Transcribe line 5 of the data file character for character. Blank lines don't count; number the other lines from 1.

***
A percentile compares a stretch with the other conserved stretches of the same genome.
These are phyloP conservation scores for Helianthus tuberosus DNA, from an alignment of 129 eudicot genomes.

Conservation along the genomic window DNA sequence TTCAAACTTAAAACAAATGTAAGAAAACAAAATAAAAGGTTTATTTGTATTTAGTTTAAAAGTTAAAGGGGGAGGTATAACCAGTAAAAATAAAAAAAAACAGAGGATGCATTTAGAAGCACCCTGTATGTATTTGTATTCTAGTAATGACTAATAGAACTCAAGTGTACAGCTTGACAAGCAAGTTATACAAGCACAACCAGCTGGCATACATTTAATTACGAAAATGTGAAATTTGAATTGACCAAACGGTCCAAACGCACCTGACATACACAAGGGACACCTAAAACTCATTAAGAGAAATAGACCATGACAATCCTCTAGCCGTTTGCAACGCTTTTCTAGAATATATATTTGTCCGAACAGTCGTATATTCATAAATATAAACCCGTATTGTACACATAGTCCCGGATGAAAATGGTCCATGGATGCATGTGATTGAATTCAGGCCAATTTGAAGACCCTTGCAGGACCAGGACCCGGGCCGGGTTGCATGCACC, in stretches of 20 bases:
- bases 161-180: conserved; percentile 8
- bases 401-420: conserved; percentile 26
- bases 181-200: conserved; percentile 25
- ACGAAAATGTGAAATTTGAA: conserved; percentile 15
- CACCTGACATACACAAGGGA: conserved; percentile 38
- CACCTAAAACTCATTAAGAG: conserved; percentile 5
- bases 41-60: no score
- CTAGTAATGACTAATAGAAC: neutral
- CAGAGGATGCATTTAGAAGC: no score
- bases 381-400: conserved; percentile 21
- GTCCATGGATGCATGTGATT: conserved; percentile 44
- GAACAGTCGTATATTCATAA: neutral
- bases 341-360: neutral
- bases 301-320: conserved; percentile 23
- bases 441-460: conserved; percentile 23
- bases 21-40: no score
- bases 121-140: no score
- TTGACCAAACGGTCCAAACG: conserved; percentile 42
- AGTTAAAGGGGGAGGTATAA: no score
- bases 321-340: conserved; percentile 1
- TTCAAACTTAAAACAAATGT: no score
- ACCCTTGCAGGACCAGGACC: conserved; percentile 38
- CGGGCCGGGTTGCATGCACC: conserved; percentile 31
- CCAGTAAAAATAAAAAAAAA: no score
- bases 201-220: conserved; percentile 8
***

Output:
- bases 401-420: conserved; percentile 26